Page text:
Stephen Harper's Davos manifesto is the Throne Speech he never delivered at home.
Better late than never. Best to know what's coming.
It's now clear that innovation – or more precisely, the dearth of it – has rocketed to the top of the Harper government's agenda.
The Prime Minister is not happy about the return the country is getting on the roughly $7-billion a year Ottawa pours into research and development.
"We believe that Canada's less than optimal results for those investments is a significant problem for our country," Mr. Harper said last week at the World Economic Forum in Davos, Switzerland.
He vowed to act "soon" on the recommendations of an October task force report chaired by Tom Jenkins, chairman of software maker Open Text Corp.
The report's central finding is that Canadian companies are investing less in R&D than they did nearly a decade ago, falling worryingly behind foreign rivals in spite of one of the most generous tax regimes in the world.
Mr. Jenkins' main prescription – revamping the $3.5-billion-a-year Scientific Research and Experimental Development program – is now apparently also Mr. Harper's plan. And the next budget, likely coming in late February, will no doubt signal big changes.
Mr. Jenkins argues the SR&ED tax credit should be simpler and less generous, diverting the savings to more focused funding of business innovation. Among suggested changes: limit the credit to labour costs and reduce the generous refundable credits available for smaller Canadian-owned companies.
Nearly 25,000 companies across Canada use the tax break, from the majors to tiny startups, covering virtually every industry in the country. But a recent Globe and Mail investigation found widespread abuse, including bogus claims and oversized consultant fees paid from credits.
And a report by federal Taxpayers' Ombudsman Paul Dubé to be released as early as this week is expected to expose a litany of complaints from users about how the Canada Revenue Agency runs the program, including confusing and inconsistent decisions.
Mr. Jenkins would put innovation spending under the control of one federal minister and one agency, shifting the balance from tax breaks to direct funding, putting more money into "late-stage" venture capital and better use of government purchase to spur home-grown innovation.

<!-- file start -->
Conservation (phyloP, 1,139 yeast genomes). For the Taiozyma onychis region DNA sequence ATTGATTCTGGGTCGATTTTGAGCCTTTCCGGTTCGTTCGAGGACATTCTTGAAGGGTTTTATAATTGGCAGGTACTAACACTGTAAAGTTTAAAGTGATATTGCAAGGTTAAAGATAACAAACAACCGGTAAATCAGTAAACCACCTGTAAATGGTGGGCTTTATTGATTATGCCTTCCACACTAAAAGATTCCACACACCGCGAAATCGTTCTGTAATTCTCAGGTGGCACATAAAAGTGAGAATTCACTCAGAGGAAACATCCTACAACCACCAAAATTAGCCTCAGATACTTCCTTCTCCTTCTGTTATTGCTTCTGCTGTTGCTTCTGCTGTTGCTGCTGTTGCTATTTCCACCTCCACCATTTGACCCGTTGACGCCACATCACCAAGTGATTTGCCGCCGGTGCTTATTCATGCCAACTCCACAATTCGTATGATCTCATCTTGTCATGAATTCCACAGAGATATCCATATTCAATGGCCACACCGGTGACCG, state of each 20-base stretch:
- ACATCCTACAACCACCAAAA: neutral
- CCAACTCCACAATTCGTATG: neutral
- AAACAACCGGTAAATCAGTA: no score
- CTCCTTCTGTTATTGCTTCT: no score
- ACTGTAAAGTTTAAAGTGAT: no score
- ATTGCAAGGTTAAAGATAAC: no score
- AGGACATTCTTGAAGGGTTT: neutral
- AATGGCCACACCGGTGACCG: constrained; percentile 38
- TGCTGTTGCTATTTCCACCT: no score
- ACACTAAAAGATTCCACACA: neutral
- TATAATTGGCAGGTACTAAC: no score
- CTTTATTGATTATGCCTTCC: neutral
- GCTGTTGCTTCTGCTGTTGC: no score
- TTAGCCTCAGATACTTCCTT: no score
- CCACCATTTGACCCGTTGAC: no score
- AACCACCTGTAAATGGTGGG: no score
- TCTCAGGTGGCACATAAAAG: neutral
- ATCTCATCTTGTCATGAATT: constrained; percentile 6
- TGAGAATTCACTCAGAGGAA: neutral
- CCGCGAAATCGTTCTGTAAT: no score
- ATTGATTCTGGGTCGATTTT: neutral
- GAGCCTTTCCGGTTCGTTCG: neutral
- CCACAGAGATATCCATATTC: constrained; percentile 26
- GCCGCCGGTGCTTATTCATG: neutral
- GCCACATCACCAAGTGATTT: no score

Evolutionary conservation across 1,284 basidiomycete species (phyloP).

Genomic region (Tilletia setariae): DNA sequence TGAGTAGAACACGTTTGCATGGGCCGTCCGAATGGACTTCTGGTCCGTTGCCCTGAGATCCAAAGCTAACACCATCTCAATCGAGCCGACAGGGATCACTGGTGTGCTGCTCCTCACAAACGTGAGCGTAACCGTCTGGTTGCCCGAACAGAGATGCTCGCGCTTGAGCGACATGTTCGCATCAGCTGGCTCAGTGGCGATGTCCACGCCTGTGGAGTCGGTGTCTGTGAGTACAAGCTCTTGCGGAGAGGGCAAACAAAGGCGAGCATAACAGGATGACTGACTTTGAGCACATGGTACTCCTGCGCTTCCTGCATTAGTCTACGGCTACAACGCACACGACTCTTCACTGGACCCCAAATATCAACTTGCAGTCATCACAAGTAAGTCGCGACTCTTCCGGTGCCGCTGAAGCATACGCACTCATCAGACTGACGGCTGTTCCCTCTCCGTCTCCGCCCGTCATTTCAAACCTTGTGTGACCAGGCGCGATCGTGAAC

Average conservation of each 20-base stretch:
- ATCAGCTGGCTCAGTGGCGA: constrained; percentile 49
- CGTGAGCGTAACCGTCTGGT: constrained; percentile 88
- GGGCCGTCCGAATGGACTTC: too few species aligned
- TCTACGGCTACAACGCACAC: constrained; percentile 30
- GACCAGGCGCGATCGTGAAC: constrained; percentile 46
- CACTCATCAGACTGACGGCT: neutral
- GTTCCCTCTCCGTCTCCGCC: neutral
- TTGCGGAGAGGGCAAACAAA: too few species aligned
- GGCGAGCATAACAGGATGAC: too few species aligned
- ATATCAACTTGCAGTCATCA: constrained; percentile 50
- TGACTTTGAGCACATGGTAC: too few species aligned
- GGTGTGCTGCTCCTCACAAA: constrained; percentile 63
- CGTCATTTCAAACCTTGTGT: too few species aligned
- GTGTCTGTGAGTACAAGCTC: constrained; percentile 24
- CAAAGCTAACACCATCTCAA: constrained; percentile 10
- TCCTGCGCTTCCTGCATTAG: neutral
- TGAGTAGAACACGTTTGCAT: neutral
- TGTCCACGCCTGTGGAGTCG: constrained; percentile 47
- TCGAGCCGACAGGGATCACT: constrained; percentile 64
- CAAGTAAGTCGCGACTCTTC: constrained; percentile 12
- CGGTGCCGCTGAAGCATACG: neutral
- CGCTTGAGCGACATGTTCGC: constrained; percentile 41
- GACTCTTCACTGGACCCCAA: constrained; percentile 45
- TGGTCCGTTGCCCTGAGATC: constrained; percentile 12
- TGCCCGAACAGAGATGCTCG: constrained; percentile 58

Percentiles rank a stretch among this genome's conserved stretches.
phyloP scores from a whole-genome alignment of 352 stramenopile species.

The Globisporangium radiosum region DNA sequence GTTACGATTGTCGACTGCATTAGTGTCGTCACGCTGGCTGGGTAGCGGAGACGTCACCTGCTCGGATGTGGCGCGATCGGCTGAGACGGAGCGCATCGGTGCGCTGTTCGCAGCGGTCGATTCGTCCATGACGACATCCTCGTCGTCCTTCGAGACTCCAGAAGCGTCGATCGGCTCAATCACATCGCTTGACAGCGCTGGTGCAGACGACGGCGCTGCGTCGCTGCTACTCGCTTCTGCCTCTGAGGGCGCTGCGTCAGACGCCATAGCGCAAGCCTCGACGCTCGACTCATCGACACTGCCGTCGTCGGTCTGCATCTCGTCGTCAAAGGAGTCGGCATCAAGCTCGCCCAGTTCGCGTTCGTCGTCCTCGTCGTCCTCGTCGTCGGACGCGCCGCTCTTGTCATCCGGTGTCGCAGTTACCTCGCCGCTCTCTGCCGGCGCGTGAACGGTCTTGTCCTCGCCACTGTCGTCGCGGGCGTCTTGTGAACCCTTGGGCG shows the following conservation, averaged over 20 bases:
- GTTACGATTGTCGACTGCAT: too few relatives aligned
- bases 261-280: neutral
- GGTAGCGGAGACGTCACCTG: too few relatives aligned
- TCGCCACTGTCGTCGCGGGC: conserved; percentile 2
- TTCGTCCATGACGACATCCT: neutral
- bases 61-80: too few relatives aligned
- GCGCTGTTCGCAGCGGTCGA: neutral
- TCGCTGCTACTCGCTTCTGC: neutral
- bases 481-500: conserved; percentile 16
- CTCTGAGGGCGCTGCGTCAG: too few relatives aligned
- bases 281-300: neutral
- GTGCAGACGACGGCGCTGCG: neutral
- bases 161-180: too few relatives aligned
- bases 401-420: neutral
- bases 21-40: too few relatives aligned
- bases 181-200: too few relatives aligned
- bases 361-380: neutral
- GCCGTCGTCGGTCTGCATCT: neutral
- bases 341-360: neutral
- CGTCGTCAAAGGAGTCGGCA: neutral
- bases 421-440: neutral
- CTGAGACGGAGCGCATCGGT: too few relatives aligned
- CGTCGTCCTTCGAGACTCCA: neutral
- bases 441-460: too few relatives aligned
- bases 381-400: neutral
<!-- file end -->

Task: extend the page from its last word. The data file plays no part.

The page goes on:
These are sensible suggestions.
In spite of all the money Ottawa spends, there are large and significant breaks in the financing chain needed to take great ideas from the lab to factory floors, and global markets.
Shrinking the $7-billion envelope, including the SR&ED, won't produce more of what Mr. Harper wants. It could produce less.
And if the money is going to be diverted from SR&ED, to where? Should some industries or companies be favoured? The Harper government isn't saying yet.
Part of the problem is a chronic misallocation of capital – too much going to some sectors, such as housing, and not enough to the country's innovators. Canadian business leaders say high risk loans and venture capital for startups and entrepreneurs is severely lacking in Canada, and that impairs companies' commitment to innovation, according to a report being released Monday by the Conference Board of Canada. "There is an urgent need to identify solutions to the weakness in Canada's capital markets for innovation," concludes the report, From Perception to Performance.
The Canadian Advanced Technology Alliance, which speaks for the high tech industry, has been making the case to Ottawa that Canada doesn't have an innovation gap, but a commercialization gap. "Too often our businesses are not effectively growing their firms into international successes. Too often, the full rewards of our innovators are leveraged offshore," CATA senior vice-president Russ Roberts lamented in a recent update to members.
The biotech industry, meanwhile, is pushing the idea of flow-through shares – now used by resource companies – to help companies reach the stage of commercialization when they have high capital needs but few revenues.
The same model has helped turn Canadian resource companies into global leaders by encouraging startups to go public and tap investors willing to take big risks in return for tax breaks, argued Rick Sutin, a partner and corporate finance specialist at Norton Rose in Toronto. So why not technology-focused companies? (Flow-through shares allow companies to transfer tax deductions to investors, who can then use them to lower their personal or corporate tax.) The idea might not cost taxpayers anything, Mr. Sutin said. There's a limited pool of non risk-averse investors, and they would simply shift from mining and oil to tech.
Canadians have a lot to say about how to steer more capital to innovation.
Odd, then, that Mr. Harper would choose the Swiss Alps to launch such a crucial debate.